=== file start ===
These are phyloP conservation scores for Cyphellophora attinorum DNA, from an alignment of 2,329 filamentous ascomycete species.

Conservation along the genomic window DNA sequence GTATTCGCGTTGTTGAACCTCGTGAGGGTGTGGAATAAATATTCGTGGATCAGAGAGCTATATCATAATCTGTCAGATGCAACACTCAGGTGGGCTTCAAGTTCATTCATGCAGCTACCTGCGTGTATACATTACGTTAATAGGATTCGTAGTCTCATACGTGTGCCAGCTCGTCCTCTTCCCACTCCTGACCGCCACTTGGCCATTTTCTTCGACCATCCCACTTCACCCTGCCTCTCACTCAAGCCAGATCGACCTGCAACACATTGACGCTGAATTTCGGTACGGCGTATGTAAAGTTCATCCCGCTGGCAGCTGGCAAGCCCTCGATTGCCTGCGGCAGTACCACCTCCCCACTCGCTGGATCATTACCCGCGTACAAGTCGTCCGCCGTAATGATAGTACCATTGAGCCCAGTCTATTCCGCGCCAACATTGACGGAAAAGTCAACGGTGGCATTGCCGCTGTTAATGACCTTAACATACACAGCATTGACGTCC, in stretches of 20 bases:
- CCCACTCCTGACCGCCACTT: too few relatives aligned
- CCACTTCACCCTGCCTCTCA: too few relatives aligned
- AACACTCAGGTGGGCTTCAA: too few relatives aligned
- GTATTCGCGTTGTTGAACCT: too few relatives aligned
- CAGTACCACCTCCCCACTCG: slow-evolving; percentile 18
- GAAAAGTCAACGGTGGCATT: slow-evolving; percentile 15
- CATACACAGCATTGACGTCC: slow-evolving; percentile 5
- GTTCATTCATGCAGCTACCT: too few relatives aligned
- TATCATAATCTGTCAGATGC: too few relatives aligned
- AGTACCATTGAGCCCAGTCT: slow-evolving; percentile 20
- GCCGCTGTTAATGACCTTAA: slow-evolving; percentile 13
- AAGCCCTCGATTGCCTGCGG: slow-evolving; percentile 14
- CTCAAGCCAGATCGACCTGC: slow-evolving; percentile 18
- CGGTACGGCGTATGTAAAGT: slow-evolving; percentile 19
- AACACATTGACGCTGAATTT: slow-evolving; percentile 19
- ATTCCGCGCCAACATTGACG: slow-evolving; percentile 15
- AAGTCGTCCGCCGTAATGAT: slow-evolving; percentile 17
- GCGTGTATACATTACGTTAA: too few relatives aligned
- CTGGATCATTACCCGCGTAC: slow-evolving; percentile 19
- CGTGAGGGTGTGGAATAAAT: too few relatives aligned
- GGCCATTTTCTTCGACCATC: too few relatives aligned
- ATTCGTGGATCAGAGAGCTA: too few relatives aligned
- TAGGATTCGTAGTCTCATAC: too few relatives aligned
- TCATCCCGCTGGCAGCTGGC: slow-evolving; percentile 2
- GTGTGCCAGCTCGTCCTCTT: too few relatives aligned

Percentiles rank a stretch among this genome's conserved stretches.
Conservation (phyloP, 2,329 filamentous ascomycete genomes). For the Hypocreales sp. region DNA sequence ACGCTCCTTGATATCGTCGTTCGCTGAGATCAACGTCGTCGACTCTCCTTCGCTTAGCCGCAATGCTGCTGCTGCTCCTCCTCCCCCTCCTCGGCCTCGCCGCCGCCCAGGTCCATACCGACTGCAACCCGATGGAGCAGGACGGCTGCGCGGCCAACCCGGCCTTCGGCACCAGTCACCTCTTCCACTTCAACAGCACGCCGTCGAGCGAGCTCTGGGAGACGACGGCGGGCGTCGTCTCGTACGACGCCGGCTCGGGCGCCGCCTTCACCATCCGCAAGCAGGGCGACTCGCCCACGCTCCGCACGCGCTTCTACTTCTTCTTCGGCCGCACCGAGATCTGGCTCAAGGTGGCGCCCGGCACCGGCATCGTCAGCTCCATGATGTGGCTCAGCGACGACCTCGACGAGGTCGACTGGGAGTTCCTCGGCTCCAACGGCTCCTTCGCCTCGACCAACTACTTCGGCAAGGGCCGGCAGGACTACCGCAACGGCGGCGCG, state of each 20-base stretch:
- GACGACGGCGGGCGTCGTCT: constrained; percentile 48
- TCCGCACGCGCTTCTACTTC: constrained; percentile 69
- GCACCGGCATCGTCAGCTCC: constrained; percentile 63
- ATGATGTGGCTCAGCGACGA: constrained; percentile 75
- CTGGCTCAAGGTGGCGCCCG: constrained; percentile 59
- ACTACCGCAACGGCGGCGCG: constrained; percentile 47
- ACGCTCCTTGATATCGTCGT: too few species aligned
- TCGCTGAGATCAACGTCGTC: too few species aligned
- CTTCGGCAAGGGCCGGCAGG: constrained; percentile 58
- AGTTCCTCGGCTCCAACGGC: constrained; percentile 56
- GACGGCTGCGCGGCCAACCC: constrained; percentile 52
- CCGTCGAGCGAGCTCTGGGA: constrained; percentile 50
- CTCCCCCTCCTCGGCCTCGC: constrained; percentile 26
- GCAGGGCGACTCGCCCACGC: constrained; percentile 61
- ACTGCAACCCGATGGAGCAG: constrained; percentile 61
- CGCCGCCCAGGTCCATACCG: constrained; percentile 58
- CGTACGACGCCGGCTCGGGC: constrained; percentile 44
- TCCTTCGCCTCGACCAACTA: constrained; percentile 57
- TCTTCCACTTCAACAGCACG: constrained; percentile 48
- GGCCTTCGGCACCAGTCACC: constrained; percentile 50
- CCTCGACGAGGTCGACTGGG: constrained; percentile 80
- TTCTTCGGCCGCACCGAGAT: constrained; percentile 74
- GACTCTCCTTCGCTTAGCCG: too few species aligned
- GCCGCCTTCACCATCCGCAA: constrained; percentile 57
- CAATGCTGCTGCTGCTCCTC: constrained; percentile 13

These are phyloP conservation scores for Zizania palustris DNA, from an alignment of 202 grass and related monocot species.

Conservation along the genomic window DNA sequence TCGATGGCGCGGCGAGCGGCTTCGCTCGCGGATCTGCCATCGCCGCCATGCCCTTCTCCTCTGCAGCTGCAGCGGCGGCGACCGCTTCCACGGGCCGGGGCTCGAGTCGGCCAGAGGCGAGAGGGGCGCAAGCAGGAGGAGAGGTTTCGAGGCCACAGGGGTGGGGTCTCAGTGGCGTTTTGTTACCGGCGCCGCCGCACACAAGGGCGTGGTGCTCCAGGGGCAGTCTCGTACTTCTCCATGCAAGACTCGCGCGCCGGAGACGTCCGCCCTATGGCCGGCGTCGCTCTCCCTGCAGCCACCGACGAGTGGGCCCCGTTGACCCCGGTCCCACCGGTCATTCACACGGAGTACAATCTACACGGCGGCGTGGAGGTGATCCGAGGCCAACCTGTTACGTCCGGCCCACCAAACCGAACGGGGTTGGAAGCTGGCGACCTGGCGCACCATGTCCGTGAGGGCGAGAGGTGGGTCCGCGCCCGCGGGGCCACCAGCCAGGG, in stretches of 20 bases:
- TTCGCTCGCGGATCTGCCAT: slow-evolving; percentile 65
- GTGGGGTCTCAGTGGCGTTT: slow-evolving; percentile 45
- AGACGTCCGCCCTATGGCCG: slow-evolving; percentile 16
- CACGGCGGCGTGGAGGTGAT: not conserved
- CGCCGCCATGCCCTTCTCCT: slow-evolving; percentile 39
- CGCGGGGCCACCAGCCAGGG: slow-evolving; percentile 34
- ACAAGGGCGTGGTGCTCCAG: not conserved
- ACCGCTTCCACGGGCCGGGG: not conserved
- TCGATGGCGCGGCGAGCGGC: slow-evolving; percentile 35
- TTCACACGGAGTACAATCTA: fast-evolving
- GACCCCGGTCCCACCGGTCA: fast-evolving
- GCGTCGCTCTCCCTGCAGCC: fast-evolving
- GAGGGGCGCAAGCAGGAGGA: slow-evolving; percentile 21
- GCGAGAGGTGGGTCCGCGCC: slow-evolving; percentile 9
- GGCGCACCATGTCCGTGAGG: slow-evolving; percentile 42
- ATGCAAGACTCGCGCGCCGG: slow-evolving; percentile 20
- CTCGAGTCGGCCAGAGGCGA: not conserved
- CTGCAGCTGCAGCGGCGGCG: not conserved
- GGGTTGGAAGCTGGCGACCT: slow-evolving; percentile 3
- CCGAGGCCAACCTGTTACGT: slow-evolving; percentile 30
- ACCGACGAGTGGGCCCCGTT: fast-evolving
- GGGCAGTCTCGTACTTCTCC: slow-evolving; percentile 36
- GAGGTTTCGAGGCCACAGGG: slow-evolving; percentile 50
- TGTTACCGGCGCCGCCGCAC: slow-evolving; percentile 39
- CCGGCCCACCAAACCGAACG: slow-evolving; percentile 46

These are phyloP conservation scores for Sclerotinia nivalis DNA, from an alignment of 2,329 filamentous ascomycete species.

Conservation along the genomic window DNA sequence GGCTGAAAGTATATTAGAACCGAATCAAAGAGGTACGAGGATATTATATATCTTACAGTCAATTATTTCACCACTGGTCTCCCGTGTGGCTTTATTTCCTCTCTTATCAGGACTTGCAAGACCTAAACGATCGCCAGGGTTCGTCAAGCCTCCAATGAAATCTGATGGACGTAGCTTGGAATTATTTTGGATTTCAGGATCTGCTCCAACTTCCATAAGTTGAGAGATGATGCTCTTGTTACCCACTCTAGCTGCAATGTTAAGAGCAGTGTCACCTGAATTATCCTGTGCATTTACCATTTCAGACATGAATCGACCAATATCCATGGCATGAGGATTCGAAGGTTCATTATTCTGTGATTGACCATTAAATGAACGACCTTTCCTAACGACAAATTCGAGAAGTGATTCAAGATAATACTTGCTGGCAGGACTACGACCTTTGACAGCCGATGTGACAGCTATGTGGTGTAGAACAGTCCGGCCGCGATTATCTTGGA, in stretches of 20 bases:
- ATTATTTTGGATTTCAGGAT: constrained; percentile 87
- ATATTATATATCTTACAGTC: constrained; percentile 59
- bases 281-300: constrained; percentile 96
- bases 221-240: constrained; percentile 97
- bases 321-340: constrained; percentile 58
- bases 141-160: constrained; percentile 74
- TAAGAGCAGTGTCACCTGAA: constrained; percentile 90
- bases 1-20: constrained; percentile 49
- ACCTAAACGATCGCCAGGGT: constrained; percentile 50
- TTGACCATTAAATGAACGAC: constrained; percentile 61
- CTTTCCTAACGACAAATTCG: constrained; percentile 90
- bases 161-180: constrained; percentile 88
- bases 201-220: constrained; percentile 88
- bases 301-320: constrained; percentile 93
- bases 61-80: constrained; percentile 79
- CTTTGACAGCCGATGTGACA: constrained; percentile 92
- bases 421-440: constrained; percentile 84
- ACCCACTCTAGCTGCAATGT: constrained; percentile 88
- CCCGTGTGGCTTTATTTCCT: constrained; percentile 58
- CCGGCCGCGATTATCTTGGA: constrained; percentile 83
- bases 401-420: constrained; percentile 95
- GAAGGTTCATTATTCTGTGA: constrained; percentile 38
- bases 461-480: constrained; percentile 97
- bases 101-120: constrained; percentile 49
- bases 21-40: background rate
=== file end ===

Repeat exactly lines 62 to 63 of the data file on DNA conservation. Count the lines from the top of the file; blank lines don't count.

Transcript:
- CGCGGGGCCACCAGCCAGGG: slow-evolving; percentile 34
- ACAAGGGCGTGGTGCTCCAG: not conserved